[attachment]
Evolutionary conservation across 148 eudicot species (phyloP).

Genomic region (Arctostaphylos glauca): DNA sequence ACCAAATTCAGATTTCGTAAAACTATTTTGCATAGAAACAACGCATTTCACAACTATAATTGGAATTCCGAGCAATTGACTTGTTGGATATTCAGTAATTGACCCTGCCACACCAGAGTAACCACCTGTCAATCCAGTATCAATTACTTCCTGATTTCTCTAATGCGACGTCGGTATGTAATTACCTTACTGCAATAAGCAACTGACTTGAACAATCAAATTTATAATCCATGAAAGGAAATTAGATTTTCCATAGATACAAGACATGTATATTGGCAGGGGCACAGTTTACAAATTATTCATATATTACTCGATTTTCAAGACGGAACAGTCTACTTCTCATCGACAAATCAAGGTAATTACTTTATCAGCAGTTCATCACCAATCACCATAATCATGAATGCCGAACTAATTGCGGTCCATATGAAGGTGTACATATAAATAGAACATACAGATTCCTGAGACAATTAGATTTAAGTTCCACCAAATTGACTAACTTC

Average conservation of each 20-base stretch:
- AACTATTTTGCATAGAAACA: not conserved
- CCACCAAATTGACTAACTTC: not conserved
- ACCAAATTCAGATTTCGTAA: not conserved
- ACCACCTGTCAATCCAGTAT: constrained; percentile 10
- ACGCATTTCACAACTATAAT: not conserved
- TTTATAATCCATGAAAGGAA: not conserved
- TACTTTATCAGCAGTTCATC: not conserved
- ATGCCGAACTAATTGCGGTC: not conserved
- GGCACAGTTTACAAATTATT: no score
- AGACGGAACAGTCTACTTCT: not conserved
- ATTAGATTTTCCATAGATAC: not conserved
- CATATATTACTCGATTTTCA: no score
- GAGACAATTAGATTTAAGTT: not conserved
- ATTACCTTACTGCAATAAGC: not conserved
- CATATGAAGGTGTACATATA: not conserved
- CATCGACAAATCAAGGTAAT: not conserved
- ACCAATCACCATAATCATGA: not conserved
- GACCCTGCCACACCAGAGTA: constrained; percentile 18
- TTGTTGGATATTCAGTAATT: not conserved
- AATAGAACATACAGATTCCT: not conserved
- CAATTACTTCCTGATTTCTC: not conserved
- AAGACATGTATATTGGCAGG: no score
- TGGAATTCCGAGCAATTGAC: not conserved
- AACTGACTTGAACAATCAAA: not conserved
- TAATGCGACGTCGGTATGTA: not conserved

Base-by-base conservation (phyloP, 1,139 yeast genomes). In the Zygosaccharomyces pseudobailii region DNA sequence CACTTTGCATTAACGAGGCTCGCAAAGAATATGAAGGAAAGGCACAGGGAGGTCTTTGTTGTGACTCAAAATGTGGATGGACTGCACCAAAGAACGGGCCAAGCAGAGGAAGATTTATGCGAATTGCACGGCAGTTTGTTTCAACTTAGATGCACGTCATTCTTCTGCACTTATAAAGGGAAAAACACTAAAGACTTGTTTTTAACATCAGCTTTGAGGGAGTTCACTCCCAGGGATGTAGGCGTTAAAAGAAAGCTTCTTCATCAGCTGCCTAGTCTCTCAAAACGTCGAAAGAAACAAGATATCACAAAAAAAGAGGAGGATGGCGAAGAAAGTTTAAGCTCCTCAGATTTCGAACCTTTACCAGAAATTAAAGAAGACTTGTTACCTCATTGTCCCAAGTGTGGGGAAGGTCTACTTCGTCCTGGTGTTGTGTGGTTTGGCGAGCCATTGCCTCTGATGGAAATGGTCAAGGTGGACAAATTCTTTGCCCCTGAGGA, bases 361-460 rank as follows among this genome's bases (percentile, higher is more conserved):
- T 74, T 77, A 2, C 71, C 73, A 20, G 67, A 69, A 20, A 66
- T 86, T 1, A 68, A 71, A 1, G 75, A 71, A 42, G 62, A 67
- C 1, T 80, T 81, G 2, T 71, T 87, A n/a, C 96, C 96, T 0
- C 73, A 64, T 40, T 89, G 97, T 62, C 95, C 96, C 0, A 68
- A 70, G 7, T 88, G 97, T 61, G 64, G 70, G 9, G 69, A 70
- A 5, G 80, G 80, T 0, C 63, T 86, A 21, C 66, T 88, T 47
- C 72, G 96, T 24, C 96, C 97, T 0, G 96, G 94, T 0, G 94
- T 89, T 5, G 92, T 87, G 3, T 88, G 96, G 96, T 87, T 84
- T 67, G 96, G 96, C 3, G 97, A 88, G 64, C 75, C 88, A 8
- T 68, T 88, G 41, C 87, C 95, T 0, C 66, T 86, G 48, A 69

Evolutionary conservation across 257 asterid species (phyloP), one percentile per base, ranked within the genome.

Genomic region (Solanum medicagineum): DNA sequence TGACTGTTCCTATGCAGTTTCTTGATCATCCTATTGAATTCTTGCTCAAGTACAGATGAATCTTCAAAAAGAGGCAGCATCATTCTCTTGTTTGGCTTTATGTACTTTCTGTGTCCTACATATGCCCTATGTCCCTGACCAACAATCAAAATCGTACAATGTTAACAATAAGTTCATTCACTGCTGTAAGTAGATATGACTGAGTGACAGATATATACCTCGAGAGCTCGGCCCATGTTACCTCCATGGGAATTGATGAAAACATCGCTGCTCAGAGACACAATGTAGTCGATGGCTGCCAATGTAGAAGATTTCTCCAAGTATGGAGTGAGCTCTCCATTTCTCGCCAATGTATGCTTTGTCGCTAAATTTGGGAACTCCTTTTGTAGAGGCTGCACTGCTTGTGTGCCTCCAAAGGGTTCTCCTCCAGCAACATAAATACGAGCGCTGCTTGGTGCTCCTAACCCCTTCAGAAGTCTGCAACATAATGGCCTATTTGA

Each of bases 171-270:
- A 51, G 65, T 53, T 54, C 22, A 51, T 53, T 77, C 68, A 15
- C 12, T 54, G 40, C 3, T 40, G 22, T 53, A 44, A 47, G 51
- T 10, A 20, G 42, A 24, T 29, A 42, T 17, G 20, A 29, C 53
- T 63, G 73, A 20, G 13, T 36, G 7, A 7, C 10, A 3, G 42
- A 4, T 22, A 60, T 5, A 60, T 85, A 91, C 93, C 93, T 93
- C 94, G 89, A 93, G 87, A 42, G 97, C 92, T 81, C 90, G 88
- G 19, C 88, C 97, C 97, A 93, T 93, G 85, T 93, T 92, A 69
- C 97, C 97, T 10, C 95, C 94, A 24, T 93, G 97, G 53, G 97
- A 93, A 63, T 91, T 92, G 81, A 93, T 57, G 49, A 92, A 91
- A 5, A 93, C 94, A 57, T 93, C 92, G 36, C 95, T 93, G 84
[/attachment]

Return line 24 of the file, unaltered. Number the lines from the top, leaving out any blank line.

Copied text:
- CAATTACTTCCTGATTTCTC: not conserved